Adversity has made Jacob Nix a strong person and helped him deal within the failures of the game of baseball. With a great attitude and plenty of life lessons learned, Nix could be a very useful pitcher for the San Diego Padres now and in the future.
When Jacob Nix was drafted out of high school by the Houston Astros in the fifth round of the 2014 MLB Draft, he thought a long journey had arrived for him of achieving a life long goal of playing baseball professionally.
Little did he know he would be embroiled in a mish-mash of tepid negotiations and failed physicals, all of which had nothing to do with him personally as a ballplayer.
While being drafted by the Astros in the fifth round, Nix was expected to be signed for around $1.5 million. Now to do that, Houston thought they were able to secure a pre-draft negotiated deal with #1 overall pick and San Diego product Brady Aiken. That agreement would allow them to save money and be able to sign Nix with within the allocated draft pool money allowed by MLB.
However, after a failed physical that showed a frayed UCL that would eventually lead Aiken to Tommy John surgery the following season, the Astros backed out of their deal with Aiken which unfortunately led them to back out of the $ 1.5 million dollar bonus agreed upon with Nix as well as a fellow draftee Mac Marshall.
Now adversity has a funny way of making it feel like a roller coaster sometimes and Nix was not immune to this ride. Like most highly rated high school baseball players, he had a college program lined up if he wasn’t drafted in a suitable spot or favorable bonus terms offered. Being a SoCal kid, a logical spot was UCLA, which had just recently produced two first rounders in fireballers Gerrit Cole and Trevor Bauer. The only thing that would get in the way of him attending a storied program like UCLA would be if he was drafted or offered 1st round money. The NCAA decided that even though the agreed upon deal with the Astros became nullified due to other dealings (Aiken), having signed that proposed deal disqualified him from the amateur ranks and made him ineligible to play college baseball.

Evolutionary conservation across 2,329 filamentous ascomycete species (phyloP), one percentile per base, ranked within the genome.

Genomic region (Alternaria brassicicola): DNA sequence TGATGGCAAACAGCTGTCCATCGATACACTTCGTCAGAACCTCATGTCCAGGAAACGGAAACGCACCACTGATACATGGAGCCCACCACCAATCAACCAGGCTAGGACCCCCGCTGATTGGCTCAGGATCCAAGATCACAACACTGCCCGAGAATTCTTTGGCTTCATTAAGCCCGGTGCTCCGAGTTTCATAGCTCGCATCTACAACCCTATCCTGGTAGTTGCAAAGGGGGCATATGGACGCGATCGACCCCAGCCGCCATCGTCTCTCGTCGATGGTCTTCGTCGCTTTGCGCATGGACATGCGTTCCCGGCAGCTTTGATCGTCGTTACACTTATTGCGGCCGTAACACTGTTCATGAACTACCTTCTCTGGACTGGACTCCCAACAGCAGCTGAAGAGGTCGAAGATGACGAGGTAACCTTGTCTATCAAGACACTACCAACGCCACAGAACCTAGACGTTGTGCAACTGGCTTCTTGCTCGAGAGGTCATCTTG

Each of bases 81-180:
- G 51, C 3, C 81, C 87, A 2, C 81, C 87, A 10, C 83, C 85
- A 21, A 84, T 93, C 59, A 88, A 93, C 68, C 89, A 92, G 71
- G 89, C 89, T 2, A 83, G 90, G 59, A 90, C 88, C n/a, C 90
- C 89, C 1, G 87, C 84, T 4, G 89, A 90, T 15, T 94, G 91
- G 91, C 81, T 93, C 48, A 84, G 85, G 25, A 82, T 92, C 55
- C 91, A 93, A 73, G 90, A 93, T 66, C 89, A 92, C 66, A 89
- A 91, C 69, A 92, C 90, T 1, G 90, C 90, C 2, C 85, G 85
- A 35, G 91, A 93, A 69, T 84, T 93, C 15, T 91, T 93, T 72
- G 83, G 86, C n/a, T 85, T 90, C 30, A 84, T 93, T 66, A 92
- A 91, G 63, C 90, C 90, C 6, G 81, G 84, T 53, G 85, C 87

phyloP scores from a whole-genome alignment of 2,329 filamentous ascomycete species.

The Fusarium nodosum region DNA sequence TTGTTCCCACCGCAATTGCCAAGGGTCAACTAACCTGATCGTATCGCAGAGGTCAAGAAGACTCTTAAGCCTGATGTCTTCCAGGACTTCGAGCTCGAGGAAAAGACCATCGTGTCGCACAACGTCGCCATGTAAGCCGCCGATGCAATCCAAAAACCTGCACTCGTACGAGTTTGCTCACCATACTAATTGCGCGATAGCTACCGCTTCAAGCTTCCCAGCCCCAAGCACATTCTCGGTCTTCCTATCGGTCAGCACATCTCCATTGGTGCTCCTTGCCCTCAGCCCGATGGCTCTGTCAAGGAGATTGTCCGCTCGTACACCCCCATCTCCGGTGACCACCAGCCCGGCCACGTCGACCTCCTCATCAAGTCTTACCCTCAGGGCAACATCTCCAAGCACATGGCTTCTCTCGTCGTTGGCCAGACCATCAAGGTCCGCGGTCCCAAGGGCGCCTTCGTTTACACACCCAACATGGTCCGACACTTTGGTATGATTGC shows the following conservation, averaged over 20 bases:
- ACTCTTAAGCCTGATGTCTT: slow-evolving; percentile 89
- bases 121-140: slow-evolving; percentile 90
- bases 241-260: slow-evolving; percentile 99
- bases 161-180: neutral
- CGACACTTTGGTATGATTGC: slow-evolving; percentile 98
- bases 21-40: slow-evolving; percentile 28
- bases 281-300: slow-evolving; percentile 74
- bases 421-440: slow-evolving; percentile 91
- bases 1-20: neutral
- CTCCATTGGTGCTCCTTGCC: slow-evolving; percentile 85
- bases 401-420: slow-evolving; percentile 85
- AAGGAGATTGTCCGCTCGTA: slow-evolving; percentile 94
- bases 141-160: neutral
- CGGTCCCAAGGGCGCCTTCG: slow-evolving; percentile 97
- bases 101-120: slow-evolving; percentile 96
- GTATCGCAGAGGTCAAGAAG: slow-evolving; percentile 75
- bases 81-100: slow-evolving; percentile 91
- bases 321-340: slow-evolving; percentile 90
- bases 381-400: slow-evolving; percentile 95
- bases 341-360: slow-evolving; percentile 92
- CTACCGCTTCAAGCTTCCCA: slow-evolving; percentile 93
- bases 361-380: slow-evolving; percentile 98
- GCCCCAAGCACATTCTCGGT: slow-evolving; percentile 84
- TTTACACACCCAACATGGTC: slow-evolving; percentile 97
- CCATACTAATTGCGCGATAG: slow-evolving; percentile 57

Stuck between a rock and a hard place, he found himself landing at prestigious post-graduate school IMG Academy in Bradenton, Florida. Nix would regroup and refocus on his plan to play major league baseball while sharpening his skills against the high-level talent of his own age in preparation of being eligible for the 2015 MLB Draft.
That’s where the story leads to Nix being drafted in the third round of the 2015 draft by the San Diego Padres, who agreed to terms at a $900,000 signing bonus. Not the same amount the failed deal with the Astros was, but nothing to sneeze at. During this inaugural draft by (then) new GM A.J. Preller, the superlatives mentioned about Nix by Preller and other front office members included potential, workhorse, and driven. The scouting report coming out of IMG included a fastball that touches 95 mph, a developing curve with much promise and a changeup that would flash plus but lack consistency like many young pitchers. All of this coming from a sturdy workhorse frame at 6’4″ 220 lb. From that point on, Nix has steadily climbed the minor league ladder proving himself level by level.
Jacob Nix showed flashes of brilliance in his first taste of The Show, including a dazzling 8 1/3 inning performance against the Mariners where he only allowed one run on eight hits. He is still looking to improve though, as reported by MLB.com Padres beat writer AJ Cassavell, he is working on increasing the velocity and spin rate on his curveball to give him a go-to out pitch that he clearly lacked at the major league level last year.
Health will also be key, as he underwent sports hernia surgery on Nov 8 of this past year. This could explain a drop in velocity from his 95 mph average fastball in the minors to a 93 mph average he demonstrated in his time with the Padres as well as what he claimed to be “out of whack mechanics”. After starting off each of the last two campaigns dinged up, this is the first season in a while that he hopes to enter camp in full health and arsenal. He will head into camp this year with a dogged determination to make one of the five available spots in the Padres rotation.
Having his first taste of the major leagues during the 2018 season has given him a glimpse at his dream. A reason for all those long bus rides from town to town sometimes playing in front of crowds in the hundreds. Now, it’s on him to seize the opportunity presented to him in a wild pitching contest.